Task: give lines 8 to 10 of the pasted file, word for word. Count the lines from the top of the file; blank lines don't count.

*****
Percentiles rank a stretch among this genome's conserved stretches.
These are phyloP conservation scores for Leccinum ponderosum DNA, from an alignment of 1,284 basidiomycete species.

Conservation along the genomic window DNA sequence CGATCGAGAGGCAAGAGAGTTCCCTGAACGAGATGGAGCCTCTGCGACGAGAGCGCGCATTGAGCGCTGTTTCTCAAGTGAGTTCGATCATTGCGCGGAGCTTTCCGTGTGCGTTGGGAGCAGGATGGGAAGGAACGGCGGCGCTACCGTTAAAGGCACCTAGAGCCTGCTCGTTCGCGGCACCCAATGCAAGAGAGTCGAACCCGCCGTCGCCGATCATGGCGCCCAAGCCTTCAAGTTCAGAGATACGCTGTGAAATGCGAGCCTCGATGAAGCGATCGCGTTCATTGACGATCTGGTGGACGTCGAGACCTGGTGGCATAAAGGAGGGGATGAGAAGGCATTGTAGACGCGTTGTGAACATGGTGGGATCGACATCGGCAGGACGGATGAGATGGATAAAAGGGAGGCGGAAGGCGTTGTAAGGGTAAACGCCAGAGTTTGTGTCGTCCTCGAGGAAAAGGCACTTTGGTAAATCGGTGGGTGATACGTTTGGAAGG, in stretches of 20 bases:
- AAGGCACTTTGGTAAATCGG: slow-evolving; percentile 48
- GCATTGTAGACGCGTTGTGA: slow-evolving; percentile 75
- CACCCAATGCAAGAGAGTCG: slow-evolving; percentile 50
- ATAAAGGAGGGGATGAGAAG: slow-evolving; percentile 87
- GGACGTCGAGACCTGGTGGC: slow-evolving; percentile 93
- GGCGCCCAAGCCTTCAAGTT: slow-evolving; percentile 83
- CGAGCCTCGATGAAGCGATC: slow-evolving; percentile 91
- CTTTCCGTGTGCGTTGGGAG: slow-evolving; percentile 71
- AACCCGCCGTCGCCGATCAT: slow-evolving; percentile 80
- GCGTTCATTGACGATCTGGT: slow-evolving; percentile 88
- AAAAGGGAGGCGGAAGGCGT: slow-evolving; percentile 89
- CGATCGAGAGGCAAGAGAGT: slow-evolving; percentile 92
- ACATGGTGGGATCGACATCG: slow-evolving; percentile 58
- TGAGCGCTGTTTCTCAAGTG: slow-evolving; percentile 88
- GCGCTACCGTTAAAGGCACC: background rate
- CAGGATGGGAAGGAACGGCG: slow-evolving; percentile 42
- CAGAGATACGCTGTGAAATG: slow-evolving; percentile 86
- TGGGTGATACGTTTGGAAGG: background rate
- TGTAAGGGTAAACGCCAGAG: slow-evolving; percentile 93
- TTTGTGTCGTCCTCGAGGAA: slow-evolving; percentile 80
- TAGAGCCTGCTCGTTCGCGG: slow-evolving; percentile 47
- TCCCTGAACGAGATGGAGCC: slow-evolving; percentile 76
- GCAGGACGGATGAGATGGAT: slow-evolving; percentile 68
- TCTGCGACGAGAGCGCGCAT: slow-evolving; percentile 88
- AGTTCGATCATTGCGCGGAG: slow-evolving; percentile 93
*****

- GGACGTCGAGACCTGGTGGC: slow-evolving; percentile 93
- GGCGCCCAAGCCTTCAAGTT: slow-evolving; percentile 83
- CGAGCCTCGATGAAGCGATC: slow-evolving; percentile 91